Original Research ARTICLE
Beta- and gamma-range human lower limb corticomuscular coherence
- Human Neuromechanics Laboratory, School of Kinesiology, University of Michigan, Ann Arbor, MI, USA
Coherence between electroencephalography (EEG) recorded on the scalp above the motor cortex and electromyography (EMG) recorded on the skin of the limbs is thought to reflect corticospinal coupling between motor cortex and muscle motor units. Beta-range (13–30 Hz) corticomuscular coherence has been extensively documented during static force output while gamma-range (31–45 Hz) coherence has been linked to dynamic force output. However, the explanation for this beta-to-gamma coherence shift remains unclear. We recorded 264-channel EEG and 8-channel lower limb EMG while eight healthy subjects performed isometric and isotonic, knee, and ankle exercises. Adaptive mixture independent component analysis (AMICA) parsed EEG into models of underlying source signals. We computed magnitude squared coherence between electrocortical source signals and EMG. Significant coherence between contralateral motor cortex electrocortical signals and lower limb EMG was observed in the beta- and gamma-range for all exercise types. Gamma-range coherence was significantly greater for isotonic exercises than for isometric exercises. We conclude that active muscle movement modulates the speed of corticospinal oscillations. Specifically, isotonic contractions shift corticospinal oscillations toward the gamma-range while isometric contractions favor beta-range oscillations. Prior research has suggested that tasks requiring increased integration of visual and somatosensory information may shift corticomuscular coherence to the gamma-range. The isometric and isotonic tasks studied here likely required similar amounts of visual and somatosensory integration. This suggests that muscle dynamics, including the amount and type of proprioception, may play a role in the beta-to-gamma shift.
Coherence between electroencephalography (EEG) recorded on the scalp above the motor cortex and electromyography (EMG) recorded on the skin over muscles is thought to reflect corticospinal coupling between motor cortex and pooled motor units (Mima and Hallett, 1999; Negro and Farina, 2011). Corticomuscular coherence phase lags are consistent with the conduction time between the motor cortex and the respective muscle. This suggests that the motor cortex drives the motorneuron pool (Gross et al., 2000).
Studies of corticomuscular (EEG-EMG) coherence have largely focused on the upper limbs (Halliday et al., 1998; Mima et al., 2000; Kristeva-Feige et al., 2002; Kristeva et al., 2007; Omlor et al., 2007; Chakarov et al., 2009; Yang et al., 2009). The prevalence of monosynaptic corticospinal projections to the motor units of the upper limbs, and the hand in particular, contributes to the dexterity of the upper limbs compared to the lower limbs (Krakauer and Ghez, 2000). There have been a few studies investigating EEG-EMG coherence for lower limbs muscles (Mima et al., 2000; Hansen et al., 2002; Raethjen et al., 2008; Vecchio et al., 2008). For both the upper and lower limbs, the existence of these causal descending signals reflects motor cortex control of voluntary movements via pyramidal pathways (Mima and Hallett, 1999; Gross et al., 2000; Negro and Farina, 2011).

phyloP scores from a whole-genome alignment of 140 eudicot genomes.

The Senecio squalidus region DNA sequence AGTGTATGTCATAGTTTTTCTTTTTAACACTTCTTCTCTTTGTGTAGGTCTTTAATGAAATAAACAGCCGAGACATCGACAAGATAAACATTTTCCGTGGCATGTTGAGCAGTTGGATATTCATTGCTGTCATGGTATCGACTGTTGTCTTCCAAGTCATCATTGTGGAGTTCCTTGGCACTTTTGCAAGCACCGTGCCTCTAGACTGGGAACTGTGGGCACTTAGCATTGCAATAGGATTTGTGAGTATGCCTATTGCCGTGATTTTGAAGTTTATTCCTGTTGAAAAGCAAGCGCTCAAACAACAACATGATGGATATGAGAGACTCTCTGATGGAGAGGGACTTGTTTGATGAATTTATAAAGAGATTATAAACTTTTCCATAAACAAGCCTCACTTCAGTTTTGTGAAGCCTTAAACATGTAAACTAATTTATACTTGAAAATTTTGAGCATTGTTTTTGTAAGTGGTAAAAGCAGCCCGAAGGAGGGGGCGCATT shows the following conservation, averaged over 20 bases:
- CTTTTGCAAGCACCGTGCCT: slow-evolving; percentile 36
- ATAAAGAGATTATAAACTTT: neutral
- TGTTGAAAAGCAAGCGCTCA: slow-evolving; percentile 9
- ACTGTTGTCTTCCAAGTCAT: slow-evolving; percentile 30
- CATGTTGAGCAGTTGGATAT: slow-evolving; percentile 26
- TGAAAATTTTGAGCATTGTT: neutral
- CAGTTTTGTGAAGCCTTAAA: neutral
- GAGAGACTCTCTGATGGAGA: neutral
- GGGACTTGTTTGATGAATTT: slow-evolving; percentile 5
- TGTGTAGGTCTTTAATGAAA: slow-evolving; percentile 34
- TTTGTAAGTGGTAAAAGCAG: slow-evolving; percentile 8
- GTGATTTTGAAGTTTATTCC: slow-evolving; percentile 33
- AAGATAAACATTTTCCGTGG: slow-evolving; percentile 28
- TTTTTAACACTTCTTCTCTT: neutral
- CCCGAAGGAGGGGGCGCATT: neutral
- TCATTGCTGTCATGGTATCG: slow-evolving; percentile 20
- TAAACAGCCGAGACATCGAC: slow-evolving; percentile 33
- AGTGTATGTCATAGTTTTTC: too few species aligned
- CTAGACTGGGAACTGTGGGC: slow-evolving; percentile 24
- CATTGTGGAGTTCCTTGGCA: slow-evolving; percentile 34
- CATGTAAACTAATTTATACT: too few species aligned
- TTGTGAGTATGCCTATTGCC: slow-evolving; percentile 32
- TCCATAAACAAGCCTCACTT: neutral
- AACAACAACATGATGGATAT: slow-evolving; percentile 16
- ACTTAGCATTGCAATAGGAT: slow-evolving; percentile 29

The type of motor task affects the frequency band where corticomuscular coherence is most prominent. Beta-range (13–30 Hz) corticomuscular coherence measured using EEG has been extensively documented during static force output (Gross et al., 2000; Mima et al., 2000; Kristeva-Feige et al., 2002; Kristeva et al., 2007; Raethjen et al., 2008; Chakarov et al., 2009; Yang et al., 2009). Gamma-range (31–45 Hz) corticomuscular coherence has been studied to a lesser extent but was first reported during strong contraction (Brown et al., 1998; Mima and Hallett, 1999) and has recently been linked to dynamic force output (Marsden et al., 2000; Omlor et al., 2007). Marsden et al. recorded electrocorticographic (ECoG) signals from non-pathological areas in humans with subdural electrodes in place for investigation of epilepsy. There was coherence between ECoG and simultaneously recorded EMG from upper limb muscles in the beta-range for isometric contractions and in the gamma-range for self-paced phasic contractions. Omlor et al. evaluated EEG-EMG coherence during constant and periodically modulated force production in a visuomotor task (i.e., tracking a sinusoidal force given visual force feedback). In both tasks, subjects attempted to achieve a target force given real-time visual feedback of force production. For the constant force condition, EEG-EMG coherence existed in the beta-range. For the periodically modulated force condition, the EEG-EMG coherence shifted toward higher (gamma-range) frequencies.